Saga Stories with the Reykjavík Grapevine: Njáls saga
We return to south-west Iceland for the fourth episode of the ‘Saga Stories’ series. This time, we’re near the modern-day town of Hvolsvöllur, telling stories from perhaps the most famous Icelandic saga of them all: Brennu-Njáls saga. This saga was probably written in its current form in the late thirteenth century and its first extant manuscript attestation is from around the turn of the fourteenth.
About Njáls saga
Njáls saga is the longest and most complex of the Icelandic family sagas, featuring a dizzying array of characters and storylines. It is famous for the intricate weaving of all these narrative threads, through which many small and seemingly unconnected events are shown to have a lasting impact, often culminating in events of extreme significance to the plot. By functioning according to this ‘snowball effect’, this delicate interweaving of narrative threads also mirrors one of the sagas main themes: the cumulative, cyclical, and self-perpetuating nature of feud violence. This episode of ‘Saga Stories’ tries to demonstrate that notion, showing how the roots Njáls saga’s most cataclysmic acts of vengeance can be traced back to relatively minor squabbles or misdemeanours.
Gunnarr’s last stand
For the first story, we travel about 15 km east of Hvolsvöllur to the modern-day church and farm at Hlíðarendi. This is the approximate site of the medieval farmstead of the same name. Many tourists might have driven past Hlíðarendi without even knowing it, since it is just 3 km down the road from Gluggafoss, a popular waterfall. According to the sagas, Hlíðarendi was the home of Gunnarr Hámundarson, one of the main protagonists of the early part of Njáls saga. Here, I tell the story of Gunnarr’s incredible last stand, during which he single-handedly defends his farmstead against many men, killing two and wounding sixteen before he is finally overcome. I also trace a few of the storylines that ultimately lead to Gunnarr’s death, the roots of which precede this scene by at least nineteen chapters.
The death of Þráinn Sigfússon
For the second story, we travel 15 km south of Hlíðarendi to the frozen shores of the Markarfljót river. Here, I tell of one of Njáls saga’s most cinematic battle scenes: the killing of Þráinn Sigfússon. Also taking place in winter when the river is partially frozen, this scene incorporates the icy landscape in a meaningful way. The fearsome Skarpheðinn Njálsson leaps and slides across the frozen river, killing Þráinn with one fell blow of his battle-axe and sending his teeth flying in all directions. You can just imagine the tinkling sound as his teeth hit the ice, which is mirrored in the soft clinking and cracking of the ice floating down the river to the sea.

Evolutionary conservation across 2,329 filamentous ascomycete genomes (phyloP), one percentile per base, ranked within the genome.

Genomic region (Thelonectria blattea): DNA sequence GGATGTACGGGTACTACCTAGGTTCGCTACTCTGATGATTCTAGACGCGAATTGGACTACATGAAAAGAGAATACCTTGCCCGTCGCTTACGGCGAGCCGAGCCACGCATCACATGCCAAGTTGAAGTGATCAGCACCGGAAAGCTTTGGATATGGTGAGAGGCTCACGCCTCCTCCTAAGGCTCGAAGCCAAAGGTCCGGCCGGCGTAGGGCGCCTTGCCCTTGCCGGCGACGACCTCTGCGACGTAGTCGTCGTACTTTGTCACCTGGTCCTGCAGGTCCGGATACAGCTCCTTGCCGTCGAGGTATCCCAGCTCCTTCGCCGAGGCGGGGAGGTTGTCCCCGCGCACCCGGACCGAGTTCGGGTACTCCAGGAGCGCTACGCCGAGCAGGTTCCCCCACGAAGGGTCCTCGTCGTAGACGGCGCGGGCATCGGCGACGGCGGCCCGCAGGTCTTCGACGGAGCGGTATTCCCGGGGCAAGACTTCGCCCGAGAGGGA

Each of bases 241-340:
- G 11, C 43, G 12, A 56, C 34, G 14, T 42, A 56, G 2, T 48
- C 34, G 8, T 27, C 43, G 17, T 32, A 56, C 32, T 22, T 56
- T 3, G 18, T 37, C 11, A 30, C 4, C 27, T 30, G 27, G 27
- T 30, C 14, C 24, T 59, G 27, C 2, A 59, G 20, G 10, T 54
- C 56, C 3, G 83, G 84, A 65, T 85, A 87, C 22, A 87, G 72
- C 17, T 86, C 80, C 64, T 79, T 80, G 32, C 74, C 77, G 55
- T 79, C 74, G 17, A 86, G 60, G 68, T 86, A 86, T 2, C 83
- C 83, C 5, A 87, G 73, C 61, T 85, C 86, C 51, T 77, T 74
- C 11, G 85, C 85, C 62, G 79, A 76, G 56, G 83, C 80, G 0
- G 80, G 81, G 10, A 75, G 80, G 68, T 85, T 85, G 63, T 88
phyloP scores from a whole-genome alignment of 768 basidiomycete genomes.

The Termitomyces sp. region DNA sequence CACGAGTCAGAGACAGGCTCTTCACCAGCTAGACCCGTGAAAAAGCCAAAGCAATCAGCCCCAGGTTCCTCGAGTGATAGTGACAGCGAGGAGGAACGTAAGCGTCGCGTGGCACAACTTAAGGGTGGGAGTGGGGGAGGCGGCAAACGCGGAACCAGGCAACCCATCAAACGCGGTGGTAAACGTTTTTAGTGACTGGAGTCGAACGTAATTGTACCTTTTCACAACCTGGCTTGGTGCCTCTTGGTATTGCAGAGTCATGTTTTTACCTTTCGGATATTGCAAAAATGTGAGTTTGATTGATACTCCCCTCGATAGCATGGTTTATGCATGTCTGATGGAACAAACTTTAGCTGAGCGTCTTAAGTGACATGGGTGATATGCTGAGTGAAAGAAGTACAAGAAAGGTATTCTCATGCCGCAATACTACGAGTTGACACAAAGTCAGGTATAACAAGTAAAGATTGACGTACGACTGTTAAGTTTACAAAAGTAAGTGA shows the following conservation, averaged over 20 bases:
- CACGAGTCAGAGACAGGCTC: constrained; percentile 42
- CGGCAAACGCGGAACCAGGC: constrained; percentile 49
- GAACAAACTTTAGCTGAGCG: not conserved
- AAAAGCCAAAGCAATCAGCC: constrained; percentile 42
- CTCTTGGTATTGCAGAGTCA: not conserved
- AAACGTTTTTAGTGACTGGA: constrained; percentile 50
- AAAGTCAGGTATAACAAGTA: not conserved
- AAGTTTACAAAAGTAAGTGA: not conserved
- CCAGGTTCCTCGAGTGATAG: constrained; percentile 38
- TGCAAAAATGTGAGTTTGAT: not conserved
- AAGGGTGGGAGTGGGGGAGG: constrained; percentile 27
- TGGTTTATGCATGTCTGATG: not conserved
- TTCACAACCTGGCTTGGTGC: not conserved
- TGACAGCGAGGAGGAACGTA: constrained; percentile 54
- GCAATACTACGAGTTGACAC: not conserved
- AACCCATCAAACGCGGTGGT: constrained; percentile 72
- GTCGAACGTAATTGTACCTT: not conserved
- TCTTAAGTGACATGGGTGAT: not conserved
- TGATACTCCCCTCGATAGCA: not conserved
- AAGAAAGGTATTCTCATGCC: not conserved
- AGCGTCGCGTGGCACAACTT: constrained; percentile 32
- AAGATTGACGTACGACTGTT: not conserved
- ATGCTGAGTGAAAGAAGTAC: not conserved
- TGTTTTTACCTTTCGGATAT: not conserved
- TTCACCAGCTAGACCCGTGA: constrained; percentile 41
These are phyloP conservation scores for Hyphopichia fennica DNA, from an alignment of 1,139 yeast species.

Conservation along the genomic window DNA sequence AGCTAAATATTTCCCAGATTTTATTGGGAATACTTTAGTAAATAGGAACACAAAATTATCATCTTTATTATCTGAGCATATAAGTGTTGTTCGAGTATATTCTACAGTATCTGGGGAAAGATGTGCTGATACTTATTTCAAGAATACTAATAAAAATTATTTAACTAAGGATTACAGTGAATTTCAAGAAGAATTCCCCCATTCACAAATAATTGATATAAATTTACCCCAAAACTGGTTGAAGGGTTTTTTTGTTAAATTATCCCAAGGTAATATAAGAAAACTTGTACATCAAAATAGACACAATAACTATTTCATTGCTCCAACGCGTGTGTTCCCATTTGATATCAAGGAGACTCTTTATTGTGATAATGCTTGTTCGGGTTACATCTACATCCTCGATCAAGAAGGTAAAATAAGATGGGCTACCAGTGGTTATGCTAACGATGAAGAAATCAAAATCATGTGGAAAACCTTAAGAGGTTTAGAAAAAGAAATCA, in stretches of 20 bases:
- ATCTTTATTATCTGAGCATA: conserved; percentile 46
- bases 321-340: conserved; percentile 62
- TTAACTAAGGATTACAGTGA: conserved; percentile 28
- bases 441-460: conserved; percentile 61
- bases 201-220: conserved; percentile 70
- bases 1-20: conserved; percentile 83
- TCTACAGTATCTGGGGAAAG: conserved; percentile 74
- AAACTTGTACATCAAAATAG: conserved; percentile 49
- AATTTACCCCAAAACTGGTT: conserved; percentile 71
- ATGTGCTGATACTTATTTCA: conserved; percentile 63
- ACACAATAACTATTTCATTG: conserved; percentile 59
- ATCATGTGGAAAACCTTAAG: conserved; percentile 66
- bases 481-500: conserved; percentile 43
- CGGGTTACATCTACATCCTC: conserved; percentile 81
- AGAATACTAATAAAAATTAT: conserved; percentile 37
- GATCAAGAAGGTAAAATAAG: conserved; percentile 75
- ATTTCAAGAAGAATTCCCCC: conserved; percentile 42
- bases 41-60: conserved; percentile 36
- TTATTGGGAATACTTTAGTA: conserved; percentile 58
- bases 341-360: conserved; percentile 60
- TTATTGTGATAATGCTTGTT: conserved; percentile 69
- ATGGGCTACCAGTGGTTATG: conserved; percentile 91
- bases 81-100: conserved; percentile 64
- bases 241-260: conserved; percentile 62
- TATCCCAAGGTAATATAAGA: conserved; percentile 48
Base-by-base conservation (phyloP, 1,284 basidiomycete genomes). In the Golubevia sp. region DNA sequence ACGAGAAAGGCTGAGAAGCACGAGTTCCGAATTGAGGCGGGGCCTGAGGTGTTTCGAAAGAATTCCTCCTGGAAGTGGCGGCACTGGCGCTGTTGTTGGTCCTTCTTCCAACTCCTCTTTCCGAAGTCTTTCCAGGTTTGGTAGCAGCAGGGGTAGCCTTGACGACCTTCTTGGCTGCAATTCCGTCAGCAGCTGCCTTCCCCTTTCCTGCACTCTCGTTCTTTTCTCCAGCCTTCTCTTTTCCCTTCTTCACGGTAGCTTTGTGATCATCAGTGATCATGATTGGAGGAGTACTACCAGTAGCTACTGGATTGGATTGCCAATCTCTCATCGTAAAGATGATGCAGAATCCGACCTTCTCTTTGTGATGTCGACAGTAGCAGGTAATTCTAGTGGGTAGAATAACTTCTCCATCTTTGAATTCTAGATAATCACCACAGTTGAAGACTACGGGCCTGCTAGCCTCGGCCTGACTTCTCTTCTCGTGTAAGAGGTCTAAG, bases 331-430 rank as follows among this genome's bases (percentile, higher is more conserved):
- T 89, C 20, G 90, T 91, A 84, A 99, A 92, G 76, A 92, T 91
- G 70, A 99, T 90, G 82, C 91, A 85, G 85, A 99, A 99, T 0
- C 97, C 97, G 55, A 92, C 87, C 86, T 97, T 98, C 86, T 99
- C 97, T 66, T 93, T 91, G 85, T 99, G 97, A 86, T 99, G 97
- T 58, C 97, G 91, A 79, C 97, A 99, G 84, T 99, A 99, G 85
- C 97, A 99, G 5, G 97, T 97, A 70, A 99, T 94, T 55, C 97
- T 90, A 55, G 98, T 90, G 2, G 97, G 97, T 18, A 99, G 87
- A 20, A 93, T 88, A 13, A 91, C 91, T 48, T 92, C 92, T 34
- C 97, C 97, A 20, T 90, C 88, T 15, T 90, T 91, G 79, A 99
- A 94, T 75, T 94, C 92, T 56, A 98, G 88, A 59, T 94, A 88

The burning of Njáll
For the final story, we travel about 15 km west to a farm called Bergþórshvoll. As in the case of Hlíðarendi, we presume that the modern farm is located on the site of the medieval farmstead of the same name. According to the saga, Bergþórshvoll is the home of Njáll Þorgeirsson and his family, including his wife Bergþóra, after whom the farm is named. Here, I recount one of the tragic climaxes of the saga: the burning of Njáll and his family in their home. As above, I trace some of the events that lead up to this burning – one of which is the killing of Þráinn Sigfússon – and also explore the stoic, arguably saintly fatalism of Njáll and his family in accepting their fate.
‘Saga Stories’ is a collaborative project with the Reykjavík Grapevine. The aim of this project is to share fascinating stories from the medieval Icelandic sagas and show the beautiful locations where they are set. Stay tuned for more ‘Saga Stories’ videos, which will be published twice a month by the Reykjavík Grapevine.